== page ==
Drivers urged to 'look again' as motorcycle sales soar
As motorbike sales hit record levels, one Christchurch rider shares his recovery story to help prevent others from suffering serious injury while on the roads.
You don't have to tell Davitt Lavery to take another look when he approaches an intersection – his 'shark bite' scar on his right leg reminds him of his crash every single day.
The motorcycle enthusiast knows first-hand what can happen when drivers don't look again.
In 2011, Davitt lost half the flesh below the knee of his right leg when a motorist failed to see him at a Christchurch intersection and drove into him, pinning his leg against his bike.
"My accident is always in the back of my mind," he says. "It happened in a split-second, when a driver could have looked again and easily prevented it. It changed my life forever."
The collision scuppered Davitt's prospects as a professional golfer, leaving him with what he says looks like a shark bite out of his leg. It took a year to build up the remaining muscle on his leg so he could walk normally again.
"Being a motorcyclist, you can't take anything for granted. When I ride, I go out there to survive," Davitt says. In the family car, "I always take another look. Always."
It's sage advice and even more relevant today, as this year New Zealanders have been buying motorcycles and mopeds at the fastest pace in a decade. It's part of a global trend since the COVID-19 pandemic put a halt to travel and prompted people to spend their money on other things.
At the current rate, sales are estimated to reach 9,000 bikes in 2020, up from 8,350 purchased last year, and the buying spree means our roads are busier than ever. It's a timely reminder to all road users to take more care at crash hotspots such as looking again to make sure the way is clear at intersections.
We accepted 4,360 motorcycle claims in 2019 and paid a total of $103.8m for motorcycle claim injuries.
There have been 2,758 crashes involving a motorcycle or moped at urban intersections in the past four years, Waka Kotahi (NZ Transport Agency) data shows. Of those, 538 involved serious injury and there were 38 fatalities. Drivers are at fault in 90% of crashes between cars and motorbikes at urban intersections, Ministry of Transport figures show.
"We've got to be more aware of the dangers at intersections – all of us," says Dave Keilty, ACC Injury Prevention Leader. "Look again for motorcyclists, not just the gap. Be aware of your blind spots."
Blind spots aren't just about the limits of a vehicle's rear vision mirrors. Our brains are very good at picking out movement in our peripheral vision, but we do this by spotting familiar objects using pattern recognition, says Kevin Williams, who runs the Survival Skills advanced rider training in the UK.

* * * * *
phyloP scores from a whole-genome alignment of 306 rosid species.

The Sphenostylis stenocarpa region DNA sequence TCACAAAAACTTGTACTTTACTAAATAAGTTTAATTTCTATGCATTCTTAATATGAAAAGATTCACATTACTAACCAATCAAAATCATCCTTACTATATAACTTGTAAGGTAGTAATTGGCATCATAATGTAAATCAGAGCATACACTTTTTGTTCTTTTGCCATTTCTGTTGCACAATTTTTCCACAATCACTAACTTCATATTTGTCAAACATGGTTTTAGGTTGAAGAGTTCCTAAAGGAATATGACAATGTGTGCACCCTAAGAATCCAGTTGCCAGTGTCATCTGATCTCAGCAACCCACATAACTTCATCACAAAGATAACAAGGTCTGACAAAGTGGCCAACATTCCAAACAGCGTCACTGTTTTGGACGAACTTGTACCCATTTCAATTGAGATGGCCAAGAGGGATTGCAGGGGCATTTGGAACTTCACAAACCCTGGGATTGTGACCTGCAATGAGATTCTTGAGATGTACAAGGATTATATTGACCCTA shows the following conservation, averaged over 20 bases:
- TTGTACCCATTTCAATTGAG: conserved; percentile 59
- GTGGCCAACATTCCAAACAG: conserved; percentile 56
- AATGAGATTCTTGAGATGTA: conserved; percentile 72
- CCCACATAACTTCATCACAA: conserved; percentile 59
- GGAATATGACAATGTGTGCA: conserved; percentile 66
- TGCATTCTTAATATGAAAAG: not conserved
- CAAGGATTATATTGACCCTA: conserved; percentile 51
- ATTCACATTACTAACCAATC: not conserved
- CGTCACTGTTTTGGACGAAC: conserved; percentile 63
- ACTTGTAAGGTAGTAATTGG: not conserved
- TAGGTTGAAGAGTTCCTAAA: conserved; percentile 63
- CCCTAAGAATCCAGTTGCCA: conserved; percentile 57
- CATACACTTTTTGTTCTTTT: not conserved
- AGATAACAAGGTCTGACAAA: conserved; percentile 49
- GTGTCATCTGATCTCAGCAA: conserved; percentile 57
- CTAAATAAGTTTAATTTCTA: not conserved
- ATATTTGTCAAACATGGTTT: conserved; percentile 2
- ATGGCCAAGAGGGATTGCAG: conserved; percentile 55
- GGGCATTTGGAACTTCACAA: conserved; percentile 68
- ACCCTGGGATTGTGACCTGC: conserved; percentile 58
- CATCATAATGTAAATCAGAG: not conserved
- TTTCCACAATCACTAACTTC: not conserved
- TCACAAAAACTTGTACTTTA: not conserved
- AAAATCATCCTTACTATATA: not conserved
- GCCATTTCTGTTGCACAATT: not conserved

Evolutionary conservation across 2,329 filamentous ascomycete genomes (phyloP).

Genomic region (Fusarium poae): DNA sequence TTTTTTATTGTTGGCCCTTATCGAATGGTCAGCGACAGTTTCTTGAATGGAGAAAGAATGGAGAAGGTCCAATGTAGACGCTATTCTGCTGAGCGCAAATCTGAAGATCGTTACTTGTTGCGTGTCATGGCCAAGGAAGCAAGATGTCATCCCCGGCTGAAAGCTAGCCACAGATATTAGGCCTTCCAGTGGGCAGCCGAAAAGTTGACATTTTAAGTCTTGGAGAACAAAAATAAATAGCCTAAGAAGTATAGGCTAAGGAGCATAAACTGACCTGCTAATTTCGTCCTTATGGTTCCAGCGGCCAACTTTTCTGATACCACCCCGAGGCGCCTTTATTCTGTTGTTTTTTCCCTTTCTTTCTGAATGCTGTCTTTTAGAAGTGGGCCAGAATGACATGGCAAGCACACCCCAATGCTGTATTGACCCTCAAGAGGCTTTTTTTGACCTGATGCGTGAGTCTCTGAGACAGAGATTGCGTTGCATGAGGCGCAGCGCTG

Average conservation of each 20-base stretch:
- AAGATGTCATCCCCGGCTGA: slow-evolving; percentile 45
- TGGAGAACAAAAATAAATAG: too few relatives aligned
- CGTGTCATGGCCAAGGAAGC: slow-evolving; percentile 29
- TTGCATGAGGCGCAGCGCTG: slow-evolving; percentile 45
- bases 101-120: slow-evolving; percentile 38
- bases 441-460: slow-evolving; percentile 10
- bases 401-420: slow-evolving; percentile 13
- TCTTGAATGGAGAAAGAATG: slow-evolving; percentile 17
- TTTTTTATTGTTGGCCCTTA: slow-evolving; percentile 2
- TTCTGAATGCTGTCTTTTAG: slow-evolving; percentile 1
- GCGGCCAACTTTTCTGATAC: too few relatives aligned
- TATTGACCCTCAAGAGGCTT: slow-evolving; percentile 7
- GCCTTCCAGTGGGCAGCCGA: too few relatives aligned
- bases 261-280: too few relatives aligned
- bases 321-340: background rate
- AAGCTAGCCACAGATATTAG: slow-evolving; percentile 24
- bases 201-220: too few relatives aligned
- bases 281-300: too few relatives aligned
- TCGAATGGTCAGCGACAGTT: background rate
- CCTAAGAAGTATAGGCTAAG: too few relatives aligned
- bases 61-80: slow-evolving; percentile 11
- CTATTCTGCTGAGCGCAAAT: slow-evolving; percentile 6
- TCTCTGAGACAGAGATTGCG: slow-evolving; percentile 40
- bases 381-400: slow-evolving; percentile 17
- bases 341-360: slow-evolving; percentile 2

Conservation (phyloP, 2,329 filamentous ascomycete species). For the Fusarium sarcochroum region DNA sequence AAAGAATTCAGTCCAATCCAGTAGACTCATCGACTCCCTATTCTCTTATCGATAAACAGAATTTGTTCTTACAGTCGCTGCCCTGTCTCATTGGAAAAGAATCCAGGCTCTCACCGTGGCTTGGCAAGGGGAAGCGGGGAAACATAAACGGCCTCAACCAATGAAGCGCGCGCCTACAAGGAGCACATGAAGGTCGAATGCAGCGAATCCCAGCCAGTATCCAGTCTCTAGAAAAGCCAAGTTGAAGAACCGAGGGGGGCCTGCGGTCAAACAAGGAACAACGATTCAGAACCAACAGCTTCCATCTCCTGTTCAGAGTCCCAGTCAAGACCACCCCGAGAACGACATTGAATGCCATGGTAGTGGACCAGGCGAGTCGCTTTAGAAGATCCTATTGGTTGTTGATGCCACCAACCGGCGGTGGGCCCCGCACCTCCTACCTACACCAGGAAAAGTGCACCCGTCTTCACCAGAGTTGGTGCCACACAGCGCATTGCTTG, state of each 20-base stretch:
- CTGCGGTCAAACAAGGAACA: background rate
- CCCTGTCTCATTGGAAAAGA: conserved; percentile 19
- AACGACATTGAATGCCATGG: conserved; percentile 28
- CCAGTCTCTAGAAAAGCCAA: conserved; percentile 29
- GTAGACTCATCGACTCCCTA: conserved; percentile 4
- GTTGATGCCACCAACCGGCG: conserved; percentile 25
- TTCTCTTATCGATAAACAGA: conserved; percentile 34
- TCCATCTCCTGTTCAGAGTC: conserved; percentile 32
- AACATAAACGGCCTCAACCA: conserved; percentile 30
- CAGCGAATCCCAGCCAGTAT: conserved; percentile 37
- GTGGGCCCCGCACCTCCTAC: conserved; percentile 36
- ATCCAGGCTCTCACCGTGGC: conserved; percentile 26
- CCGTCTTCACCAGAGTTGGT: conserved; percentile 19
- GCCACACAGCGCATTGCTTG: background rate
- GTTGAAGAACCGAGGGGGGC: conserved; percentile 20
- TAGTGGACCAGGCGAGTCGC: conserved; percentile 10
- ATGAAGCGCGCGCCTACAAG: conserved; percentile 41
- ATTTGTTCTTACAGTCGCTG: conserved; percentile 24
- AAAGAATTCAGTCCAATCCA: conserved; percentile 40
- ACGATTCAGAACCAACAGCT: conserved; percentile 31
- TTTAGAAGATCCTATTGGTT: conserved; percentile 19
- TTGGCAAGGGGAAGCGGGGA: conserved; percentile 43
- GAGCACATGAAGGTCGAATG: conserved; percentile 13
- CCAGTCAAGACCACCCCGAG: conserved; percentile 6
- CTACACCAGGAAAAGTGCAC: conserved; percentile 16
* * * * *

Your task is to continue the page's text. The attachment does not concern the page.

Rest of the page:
The trouble is, these snapshots may not pick up the pattern of unexpected objects like a motorcyclist. It's a phenomenon known as saccadic masking and it's part of the science behind the advice to look again at intersections.
Nine years after his accident, Davitt is part of 2020's motorcycle sales boom. He took delivery of his 30th motorbike this year, one of the last Norton Commando 961 Sports to roll off the production line before the British company went into administration (India's TVS has since acquired Norton).
The Norton joins an eclectic collection of bikes, many of them restoration projects including a 1978 Yamaha 1100 which has won plaudits at shows, and a 1968 Yamaha 250. He's planning to join friends and ride the Norton down to the Burt Munro Challenge in Southland in 2021.
He's kept his pro tour members card, having qualified to play in the NZ Golf PGA Seniors Tour just weeks before his crash in March 2012, but he's more likely to be giving a golf lesson than playing a round these days. "I was never the same guy after the accident," he says.
Staying safe on the road has taken on an extra and personal dimension for Davitt. His 17-year-old son has bought a Kawasaki 600.
Davitt sent his son through a road skills course at Ornsby Motorcycle Training, one of the providers for ACC’s Ride Forever programme.
More than 23,000 motorcyclists have completed Ride Forever courses. Data shows that riders who complete a course are 27% less likely to make a crash-related injury claim.
"I've told him it's all about surviving when you're on a motorcycle," he says. "And for anyone behind the wheel of a car always take another look at intersections. Always. The lives of our riders depend on it."
Motorcycle injuries by the numbers
- 2,758 crashes involved a motorcycle or moped at urban intersections in the past four years in NZ (Source: Waka Kotahi - NZ Transport Agency).
- Of those, 538 involved serious injury and there were 38 fatalities.
- Drivers are at fault in 90% of crashes between cars and motorbikes at urban intersections, (Source: Ministry of Transport).
- Of the 4,360 motorcycle claims we accepted in 2019, they cost a total of $103.8m for motorcycle claim injuries.
- Motorcycle sales are estimated to reach 9,000 bikes in 2020, up from 8,350 in 2019.